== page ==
That may be true. But even colleges are moving away from the SAT and the ACT.
As the digital media company Inside Higher Ed reported in June, there’s been a surge in recent months “in the number of colleges dropping requirements that applicants submit SAT or ACT scores.” This trend is born out of the recognition that a student’s potential cannot always be captured in a standardized test. And that a student’s future shouldn’t be waylaid by his or her performance on a single, one-size-fits-all exam.
Which is not to say that standardized testing should be eliminated completely. As we wrote in April 2018, “We believe it can serve to alert school officials to struggling students — and teachers.”
Replacing the Keystone Exam with the SAT — even at an estimated saving of at least $1 million a year — strikes us as a bad idea, though we’d defer to educators on this.
Bob Hollister, superintendent of the Eastern Lancaster County School District, said he agrees with DePasquale “that the Keystone Exams need replacing and that there is likely a more cost-efficient state testing system to be found.”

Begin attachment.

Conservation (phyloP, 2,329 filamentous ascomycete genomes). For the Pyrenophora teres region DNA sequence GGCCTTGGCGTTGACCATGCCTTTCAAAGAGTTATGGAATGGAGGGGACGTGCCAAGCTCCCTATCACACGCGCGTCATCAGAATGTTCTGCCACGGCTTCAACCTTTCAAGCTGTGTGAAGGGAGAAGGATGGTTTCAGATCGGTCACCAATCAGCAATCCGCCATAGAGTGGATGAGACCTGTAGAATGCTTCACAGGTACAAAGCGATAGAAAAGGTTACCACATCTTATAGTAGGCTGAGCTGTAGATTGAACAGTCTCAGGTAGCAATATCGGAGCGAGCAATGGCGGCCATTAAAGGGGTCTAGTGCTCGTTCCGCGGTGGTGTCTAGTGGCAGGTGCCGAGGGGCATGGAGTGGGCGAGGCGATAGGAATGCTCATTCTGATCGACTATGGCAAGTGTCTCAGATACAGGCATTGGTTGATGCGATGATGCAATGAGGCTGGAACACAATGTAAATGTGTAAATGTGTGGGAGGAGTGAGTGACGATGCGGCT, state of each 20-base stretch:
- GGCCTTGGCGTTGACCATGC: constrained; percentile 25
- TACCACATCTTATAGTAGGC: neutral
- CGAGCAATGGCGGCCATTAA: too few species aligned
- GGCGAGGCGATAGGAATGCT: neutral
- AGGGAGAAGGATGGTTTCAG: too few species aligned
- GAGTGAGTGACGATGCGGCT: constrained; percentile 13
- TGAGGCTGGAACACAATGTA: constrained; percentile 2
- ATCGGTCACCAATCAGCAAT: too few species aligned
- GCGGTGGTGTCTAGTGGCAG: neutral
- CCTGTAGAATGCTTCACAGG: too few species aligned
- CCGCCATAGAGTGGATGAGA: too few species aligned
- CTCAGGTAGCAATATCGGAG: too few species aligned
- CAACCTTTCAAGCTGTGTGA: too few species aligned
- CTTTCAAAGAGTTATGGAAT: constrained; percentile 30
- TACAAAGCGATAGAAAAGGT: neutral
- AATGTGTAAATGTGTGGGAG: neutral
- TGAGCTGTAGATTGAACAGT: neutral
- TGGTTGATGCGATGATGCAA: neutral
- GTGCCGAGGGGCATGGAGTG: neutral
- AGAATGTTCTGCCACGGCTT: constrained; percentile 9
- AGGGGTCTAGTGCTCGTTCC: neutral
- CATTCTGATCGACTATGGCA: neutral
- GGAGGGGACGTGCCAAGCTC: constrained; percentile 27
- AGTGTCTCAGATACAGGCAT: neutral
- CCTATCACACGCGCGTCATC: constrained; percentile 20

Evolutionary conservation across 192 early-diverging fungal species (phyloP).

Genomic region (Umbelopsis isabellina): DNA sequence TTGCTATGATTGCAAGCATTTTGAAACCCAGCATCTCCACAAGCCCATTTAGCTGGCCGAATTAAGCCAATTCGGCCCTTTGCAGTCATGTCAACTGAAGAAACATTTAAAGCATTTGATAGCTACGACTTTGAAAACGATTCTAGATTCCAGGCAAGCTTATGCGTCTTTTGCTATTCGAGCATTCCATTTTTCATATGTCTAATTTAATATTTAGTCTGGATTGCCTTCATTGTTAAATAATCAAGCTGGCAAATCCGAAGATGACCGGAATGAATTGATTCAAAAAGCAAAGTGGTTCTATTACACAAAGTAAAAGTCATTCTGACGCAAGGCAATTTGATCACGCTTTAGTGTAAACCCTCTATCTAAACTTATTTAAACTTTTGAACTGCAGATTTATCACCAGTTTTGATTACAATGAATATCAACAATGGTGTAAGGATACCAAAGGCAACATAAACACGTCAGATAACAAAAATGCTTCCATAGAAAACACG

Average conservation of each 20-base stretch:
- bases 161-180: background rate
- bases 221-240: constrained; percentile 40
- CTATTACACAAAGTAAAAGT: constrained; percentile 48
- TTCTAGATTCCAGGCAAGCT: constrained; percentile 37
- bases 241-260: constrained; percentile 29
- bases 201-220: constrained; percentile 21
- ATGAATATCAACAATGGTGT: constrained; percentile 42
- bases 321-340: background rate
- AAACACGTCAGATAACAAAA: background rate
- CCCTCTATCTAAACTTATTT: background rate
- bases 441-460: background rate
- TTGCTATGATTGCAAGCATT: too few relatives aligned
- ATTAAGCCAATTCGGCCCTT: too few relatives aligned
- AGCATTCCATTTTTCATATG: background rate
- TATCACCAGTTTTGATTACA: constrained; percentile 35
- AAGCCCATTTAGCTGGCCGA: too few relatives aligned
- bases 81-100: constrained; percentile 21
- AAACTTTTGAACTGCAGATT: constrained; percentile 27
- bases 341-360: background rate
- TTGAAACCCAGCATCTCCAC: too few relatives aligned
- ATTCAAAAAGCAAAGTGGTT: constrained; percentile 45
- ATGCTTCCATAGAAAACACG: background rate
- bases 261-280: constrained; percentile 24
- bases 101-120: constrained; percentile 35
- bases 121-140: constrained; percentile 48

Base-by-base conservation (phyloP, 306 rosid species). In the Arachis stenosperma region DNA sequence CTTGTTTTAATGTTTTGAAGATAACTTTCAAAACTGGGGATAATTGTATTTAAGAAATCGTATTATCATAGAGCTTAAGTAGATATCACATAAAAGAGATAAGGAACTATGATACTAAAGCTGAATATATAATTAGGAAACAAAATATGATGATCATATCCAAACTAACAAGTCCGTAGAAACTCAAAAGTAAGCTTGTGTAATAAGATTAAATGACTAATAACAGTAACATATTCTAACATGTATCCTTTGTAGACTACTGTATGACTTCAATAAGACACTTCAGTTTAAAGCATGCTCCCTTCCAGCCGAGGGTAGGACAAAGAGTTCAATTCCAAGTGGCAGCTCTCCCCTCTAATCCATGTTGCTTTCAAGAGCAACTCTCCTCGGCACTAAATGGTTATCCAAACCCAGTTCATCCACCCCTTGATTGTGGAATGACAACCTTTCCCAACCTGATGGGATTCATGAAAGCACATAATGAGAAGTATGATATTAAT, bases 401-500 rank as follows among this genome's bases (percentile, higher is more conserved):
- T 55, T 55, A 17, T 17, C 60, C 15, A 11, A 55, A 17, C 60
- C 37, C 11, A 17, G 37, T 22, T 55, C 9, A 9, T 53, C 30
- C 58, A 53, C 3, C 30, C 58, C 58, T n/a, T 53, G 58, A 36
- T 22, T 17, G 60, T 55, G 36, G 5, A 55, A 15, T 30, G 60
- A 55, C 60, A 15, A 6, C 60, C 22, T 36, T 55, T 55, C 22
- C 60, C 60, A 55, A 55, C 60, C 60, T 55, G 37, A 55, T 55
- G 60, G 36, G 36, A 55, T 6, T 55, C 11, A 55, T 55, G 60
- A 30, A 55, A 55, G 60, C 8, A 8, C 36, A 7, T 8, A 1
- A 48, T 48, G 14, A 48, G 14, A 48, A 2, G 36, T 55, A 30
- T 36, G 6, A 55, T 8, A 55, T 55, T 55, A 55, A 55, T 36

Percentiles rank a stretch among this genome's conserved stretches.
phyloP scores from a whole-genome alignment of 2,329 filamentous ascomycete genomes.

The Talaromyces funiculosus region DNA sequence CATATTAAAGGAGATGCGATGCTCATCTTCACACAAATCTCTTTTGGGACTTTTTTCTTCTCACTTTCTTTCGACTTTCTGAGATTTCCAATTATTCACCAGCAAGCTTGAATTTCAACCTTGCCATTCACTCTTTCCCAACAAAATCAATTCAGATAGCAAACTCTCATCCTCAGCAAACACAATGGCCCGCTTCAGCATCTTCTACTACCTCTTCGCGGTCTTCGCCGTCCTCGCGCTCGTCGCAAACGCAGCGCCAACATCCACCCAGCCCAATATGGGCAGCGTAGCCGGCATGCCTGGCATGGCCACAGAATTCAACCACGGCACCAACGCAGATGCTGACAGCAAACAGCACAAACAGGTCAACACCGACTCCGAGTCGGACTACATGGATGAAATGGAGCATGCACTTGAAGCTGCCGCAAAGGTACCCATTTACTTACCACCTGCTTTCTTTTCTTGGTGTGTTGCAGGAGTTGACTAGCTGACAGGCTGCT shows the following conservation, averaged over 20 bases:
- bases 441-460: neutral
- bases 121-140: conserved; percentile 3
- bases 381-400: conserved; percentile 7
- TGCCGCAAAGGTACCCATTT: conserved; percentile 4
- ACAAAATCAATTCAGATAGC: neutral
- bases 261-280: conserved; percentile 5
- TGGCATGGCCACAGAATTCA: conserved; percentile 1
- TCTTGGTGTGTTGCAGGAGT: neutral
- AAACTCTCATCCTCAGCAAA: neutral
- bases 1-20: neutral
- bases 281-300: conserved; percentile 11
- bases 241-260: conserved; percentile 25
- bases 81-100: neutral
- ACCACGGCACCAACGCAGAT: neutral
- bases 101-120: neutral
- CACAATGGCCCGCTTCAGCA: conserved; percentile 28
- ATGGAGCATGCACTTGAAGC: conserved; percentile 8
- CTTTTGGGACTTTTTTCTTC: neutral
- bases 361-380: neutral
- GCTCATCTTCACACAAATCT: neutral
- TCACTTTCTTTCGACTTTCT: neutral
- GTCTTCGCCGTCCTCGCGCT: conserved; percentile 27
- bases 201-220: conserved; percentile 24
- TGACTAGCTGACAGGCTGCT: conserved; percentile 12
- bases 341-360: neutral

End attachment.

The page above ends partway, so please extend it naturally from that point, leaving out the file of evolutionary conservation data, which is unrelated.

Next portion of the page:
But “requiring all students to take a test specifically designed as a predictor of college success makes no educational sense whatsoever,” he added.
Hollister likened it to a future nurse taking an entrance exam for a welding program.
Penn Manor Superintendent Mike Leichliter said switching tests could be destructive to classroom instruction already geared toward the Keystones.
“Our schools, students and teachers need a reliable statewide exam that will stand the test of time and will not be subject to a change in the political climate of the moment,” Leichliter said.
Bliss expressed the hope that “we will see increased stability regarding testing and graduation requirements moving forward.”
The Keystone Exam has been anything but stable. It went from being a proposed graduation requirement to a delayed graduation requirement to one option among graduation requirements. Whole classes of students were caught up in the mess, as lawmakers tried to figure it out.
The task of what should replace it — if anything should — now must be left to educators, not politicians, DePasquale included.